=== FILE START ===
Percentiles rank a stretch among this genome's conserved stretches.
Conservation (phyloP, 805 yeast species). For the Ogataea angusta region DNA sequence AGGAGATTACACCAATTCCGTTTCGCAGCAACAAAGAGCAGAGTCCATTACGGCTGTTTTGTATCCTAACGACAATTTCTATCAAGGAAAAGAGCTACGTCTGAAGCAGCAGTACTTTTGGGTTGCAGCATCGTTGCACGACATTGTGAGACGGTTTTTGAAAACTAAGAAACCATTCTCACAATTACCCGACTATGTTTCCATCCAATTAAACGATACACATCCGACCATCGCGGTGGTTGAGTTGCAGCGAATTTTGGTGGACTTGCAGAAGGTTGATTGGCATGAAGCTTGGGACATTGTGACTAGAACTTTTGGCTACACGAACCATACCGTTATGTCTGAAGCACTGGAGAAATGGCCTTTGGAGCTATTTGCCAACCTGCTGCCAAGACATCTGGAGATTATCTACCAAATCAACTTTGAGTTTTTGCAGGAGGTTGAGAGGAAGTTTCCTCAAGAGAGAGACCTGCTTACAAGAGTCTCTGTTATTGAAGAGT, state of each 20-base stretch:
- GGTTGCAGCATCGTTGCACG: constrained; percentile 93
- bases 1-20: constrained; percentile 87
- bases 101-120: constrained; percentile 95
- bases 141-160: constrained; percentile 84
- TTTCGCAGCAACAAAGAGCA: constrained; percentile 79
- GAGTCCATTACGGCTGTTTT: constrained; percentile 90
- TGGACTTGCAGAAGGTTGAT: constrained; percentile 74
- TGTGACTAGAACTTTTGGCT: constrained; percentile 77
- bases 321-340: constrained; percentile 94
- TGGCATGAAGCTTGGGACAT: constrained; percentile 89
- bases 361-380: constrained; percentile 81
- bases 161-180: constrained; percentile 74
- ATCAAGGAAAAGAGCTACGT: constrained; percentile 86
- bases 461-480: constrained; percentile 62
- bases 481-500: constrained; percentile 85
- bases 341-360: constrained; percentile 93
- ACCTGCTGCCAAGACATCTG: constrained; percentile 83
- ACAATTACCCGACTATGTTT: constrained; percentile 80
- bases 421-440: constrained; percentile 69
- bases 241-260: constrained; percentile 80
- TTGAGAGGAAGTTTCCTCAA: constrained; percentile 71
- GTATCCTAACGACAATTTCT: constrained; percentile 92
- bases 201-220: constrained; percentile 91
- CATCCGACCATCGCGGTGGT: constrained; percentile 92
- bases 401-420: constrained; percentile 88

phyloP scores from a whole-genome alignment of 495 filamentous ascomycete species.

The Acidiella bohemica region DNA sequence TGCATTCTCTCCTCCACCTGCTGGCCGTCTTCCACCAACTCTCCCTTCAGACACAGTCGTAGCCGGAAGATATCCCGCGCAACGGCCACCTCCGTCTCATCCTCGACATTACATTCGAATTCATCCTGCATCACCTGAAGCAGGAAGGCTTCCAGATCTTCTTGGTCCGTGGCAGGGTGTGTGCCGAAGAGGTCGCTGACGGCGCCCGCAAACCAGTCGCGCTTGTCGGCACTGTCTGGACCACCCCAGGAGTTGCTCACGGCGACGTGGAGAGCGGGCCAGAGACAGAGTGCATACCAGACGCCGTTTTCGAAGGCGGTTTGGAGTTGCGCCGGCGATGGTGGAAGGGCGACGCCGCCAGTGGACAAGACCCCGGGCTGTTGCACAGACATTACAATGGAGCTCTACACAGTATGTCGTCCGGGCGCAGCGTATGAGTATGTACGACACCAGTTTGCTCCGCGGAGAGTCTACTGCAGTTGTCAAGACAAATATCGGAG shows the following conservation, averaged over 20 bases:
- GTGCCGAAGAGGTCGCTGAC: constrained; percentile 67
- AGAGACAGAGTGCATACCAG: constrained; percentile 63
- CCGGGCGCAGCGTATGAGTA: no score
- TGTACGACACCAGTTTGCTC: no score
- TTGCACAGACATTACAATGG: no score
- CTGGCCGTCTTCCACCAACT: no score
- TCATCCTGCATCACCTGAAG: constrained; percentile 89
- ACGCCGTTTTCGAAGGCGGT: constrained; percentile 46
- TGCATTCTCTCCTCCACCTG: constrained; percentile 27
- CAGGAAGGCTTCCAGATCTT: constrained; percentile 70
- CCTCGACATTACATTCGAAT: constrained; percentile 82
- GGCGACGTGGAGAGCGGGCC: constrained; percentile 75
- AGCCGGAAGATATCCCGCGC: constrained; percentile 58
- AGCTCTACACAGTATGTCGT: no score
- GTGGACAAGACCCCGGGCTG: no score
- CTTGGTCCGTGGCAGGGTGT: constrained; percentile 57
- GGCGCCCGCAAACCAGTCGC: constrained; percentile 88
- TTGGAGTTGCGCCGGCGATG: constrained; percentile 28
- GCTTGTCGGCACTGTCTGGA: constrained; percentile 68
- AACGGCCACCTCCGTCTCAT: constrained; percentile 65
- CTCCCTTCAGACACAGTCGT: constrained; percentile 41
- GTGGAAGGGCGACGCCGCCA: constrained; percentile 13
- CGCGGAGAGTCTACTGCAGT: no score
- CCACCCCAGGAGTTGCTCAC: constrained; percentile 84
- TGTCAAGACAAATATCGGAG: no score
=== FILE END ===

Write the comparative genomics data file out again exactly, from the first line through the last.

Percentiles rank a stretch among this genome's conserved stretches.
Conservation (phyloP, 805 yeast species). For the Ogataea angusta region DNA sequence AGGAGATTACACCAATTCCGTTTCGCAGCAACAAAGAGCAGAGTCCATTACGGCTGTTTTGTATCCTAACGACAATTTCTATCAAGGAAAAGAGCTACGTCTGAAGCAGCAGTACTTTTGGGTTGCAGCATCGTTGCACGACATTGTGAGACGGTTTTTGAAAACTAAGAAACCATTCTCACAATTACCCGACTATGTTTCCATCCAATTAAACGATACACATCCGACCATCGCGGTGGTTGAGTTGCAGCGAATTTTGGTGGACTTGCAGAAGGTTGATTGGCATGAAGCTTGGGACATTGTGACTAGAACTTTTGGCTACACGAACCATACCGTTATGTCTGAAGCACTGGAGAAATGGCCTTTGGAGCTATTTGCCAACCTGCTGCCAAGACATCTGGAGATTATCTACCAAATCAACTTTGAGTTTTTGCAGGAGGTTGAGAGGAAGTTTCCTCAAGAGAGAGACCTGCTTACAAGAGTCTCTGTTATTGAAGAGT, state of each 20-base stretch:
- GGTTGCAGCATCGTTGCACG: constrained; percentile 93
- bases 1-20: constrained; percentile 87
- bases 101-120: constrained; percentile 95
- bases 141-160: constrained; percentile 84
- TTTCGCAGCAACAAAGAGCA: constrained; percentile 79
- GAGTCCATTACGGCTGTTTT: constrained; percentile 90
- TGGACTTGCAGAAGGTTGAT: constrained; percentile 74
- TGTGACTAGAACTTTTGGCT: constrained; percentile 77
- bases 321-340: constrained; percentile 94
- TGGCATGAAGCTTGGGACAT: constrained; percentile 89
- bases 361-380: constrained; percentile 81
- bases 161-180: constrained; percentile 74
- ATCAAGGAAAAGAGCTACGT: constrained; percentile 86
- bases 461-480: constrained; percentile 62
- bases 481-500: constrained; percentile 85
- bases 341-360: constrained; percentile 93
- ACCTGCTGCCAAGACATCTG: constrained; percentile 83
- ACAATTACCCGACTATGTTT: constrained; percentile 80
- bases 421-440: constrained; percentile 69
- bases 241-260: constrained; percentile 80
- TTGAGAGGAAGTTTCCTCAA: constrained; percentile 71
- GTATCCTAACGACAATTTCT: constrained; percentile 92
- bases 201-220: constrained; percentile 91
- CATCCGACCATCGCGGTGGT: constrained; percentile 92
- bases 401-420: constrained; percentile 88

phyloP scores from a whole-genome alignment of 495 filamentous ascomycete species.

The Acidiella bohemica region DNA sequence TGCATTCTCTCCTCCACCTGCTGGCCGTCTTCCACCAACTCTCCCTTCAGACACAGTCGTAGCCGGAAGATATCCCGCGCAACGGCCACCTCCGTCTCATCCTCGACATTACATTCGAATTCATCCTGCATCACCTGAAGCAGGAAGGCTTCCAGATCTTCTTGGTCCGTGGCAGGGTGTGTGCCGAAGAGGTCGCTGACGGCGCCCGCAAACCAGTCGCGCTTGTCGGCACTGTCTGGACCACCCCAGGAGTTGCTCACGGCGACGTGGAGAGCGGGCCAGAGACAGAGTGCATACCAGACGCCGTTTTCGAAGGCGGTTTGGAGTTGCGCCGGCGATGGTGGAAGGGCGACGCCGCCAGTGGACAAGACCCCGGGCTGTTGCACAGACATTACAATGGAGCTCTACACAGTATGTCGTCCGGGCGCAGCGTATGAGTATGTACGACACCAGTTTGCTCCGCGGAGAGTCTACTGCAGTTGTCAAGACAAATATCGGAG shows the following conservation, averaged over 20 bases:
- GTGCCGAAGAGGTCGCTGAC: constrained; percentile 67
- AGAGACAGAGTGCATACCAG: constrained; percentile 63
- CCGGGCGCAGCGTATGAGTA: no score
- TGTACGACACCAGTTTGCTC: no score
- TTGCACAGACATTACAATGG: no score
- CTGGCCGTCTTCCACCAACT: no score
- TCATCCTGCATCACCTGAAG: constrained; percentile 89
- ACGCCGTTTTCGAAGGCGGT: constrained; percentile 46
- TGCATTCTCTCCTCCACCTG: constrained; percentile 27
- CAGGAAGGCTTCCAGATCTT: constrained; percentile 70
- CCTCGACATTACATTCGAAT: constrained; percentile 82
- GGCGACGTGGAGAGCGGGCC: constrained; percentile 75
- AGCCGGAAGATATCCCGCGC: constrained; percentile 58
- AGCTCTACACAGTATGTCGT: no score
- GTGGACAAGACCCCGGGCTG: no score
- CTTGGTCCGTGGCAGGGTGT: constrained; percentile 57
- GGCGCCCGCAAACCAGTCGC: constrained; percentile 88
- TTGGAGTTGCGCCGGCGATG: constrained; percentile 28
- GCTTGTCGGCACTGTCTGGA: constrained; percentile 68
- AACGGCCACCTCCGTCTCAT: constrained; percentile 65
- CTCCCTTCAGACACAGTCGT: constrained; percentile 41
- GTGGAAGGGCGACGCCGCCA: constrained; percentile 13
- CGCGGAGAGTCTACTGCAGT: no score
- CCACCCCAGGAGTTGCTCAC: constrained; percentile 84
- TGTCAAGACAAATATCGGAG: no score